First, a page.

Analysis Of Ursula Leguin's The Ones Who Walk Away From Omelas

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The late Ursula LeGuin’s short story, “the Ones Who Walk Away from Omelas” simplifies and deconstructs the world that we live in, through the allegory of a utopian society based off of the suffering of one individual. LeGuin poses an ethical dilemma wherein one can either leave Omelas and turn their back on their way of living or stay and reap the benefits of the abuse of one. They all understand that, “their happiness, the beauty of their city, the tenderness of their friendships, the health of their children,” and much more, “depend wholly on this child's abominable misery” (LeGuin, 3). Plato’s allegory of the cave best exemplifies the notion that for some, ignorance is bliss, no matter what the truth may be. This concept can also be attributed to the ones who choose to stay in Omelas. As the freed man who…show more content…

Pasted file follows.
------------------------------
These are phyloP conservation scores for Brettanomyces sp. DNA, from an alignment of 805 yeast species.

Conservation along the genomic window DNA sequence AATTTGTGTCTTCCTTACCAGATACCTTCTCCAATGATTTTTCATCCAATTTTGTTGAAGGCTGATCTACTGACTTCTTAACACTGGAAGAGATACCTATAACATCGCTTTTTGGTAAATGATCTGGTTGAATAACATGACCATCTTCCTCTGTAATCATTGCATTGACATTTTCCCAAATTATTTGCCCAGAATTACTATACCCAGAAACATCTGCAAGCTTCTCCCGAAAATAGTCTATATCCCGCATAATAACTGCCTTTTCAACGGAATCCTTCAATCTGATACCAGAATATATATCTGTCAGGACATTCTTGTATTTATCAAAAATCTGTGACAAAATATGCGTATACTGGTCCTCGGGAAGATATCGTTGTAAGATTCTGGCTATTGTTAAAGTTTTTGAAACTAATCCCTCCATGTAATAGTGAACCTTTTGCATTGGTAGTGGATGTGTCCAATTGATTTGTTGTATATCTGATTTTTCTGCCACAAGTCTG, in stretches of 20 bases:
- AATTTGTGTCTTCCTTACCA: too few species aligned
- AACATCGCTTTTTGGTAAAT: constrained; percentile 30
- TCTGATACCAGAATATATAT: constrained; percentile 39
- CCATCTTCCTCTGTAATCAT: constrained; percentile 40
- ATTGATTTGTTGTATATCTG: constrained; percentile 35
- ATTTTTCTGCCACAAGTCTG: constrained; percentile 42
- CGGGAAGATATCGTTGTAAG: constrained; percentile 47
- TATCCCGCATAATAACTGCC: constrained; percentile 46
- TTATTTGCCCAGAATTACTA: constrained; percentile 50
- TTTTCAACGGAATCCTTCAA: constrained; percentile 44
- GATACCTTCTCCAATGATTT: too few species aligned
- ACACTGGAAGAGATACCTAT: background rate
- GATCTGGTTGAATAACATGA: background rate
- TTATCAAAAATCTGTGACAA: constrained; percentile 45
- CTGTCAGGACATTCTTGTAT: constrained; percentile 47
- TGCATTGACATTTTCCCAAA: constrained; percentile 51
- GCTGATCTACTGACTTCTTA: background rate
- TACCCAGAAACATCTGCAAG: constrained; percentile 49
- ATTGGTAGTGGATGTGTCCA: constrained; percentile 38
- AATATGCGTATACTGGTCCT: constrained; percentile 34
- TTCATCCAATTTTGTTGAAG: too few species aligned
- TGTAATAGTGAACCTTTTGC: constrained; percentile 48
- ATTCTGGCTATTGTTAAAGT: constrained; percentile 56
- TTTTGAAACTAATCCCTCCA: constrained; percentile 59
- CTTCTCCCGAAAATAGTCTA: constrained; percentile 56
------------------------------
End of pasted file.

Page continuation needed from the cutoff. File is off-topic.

To the ones who stay and live in contingent bliss, the ones who leave are ruined by harsh truth. It is easy to stay in the cave and be decidedly ignorant of one’s surroundings as long as it is seemingly a utopia. Utilitarian’s, however, believe that not only is this not the work of ignorance, but that it is the right thing to do. This one child’s suffering is vastly outweighed by the pleasure of the entire town of Omelas. The math is simple: one versus many. Because Utilitarian’s believe that, “our prime ethical obligation is to choose the action available to us that is likely to create the greatest balance of good effects over negative effects,” the problem of Omelas is not even a problem, and those of the Utilitarian mindset would gladly stay (Binder, 2). Some people, however, walk away. Even though they cannot fix the problem, they can absolve themselves of guilt and eliminate themselves from the equation altogether. This closely aligns with Kantian thinking, because our intrinsic human
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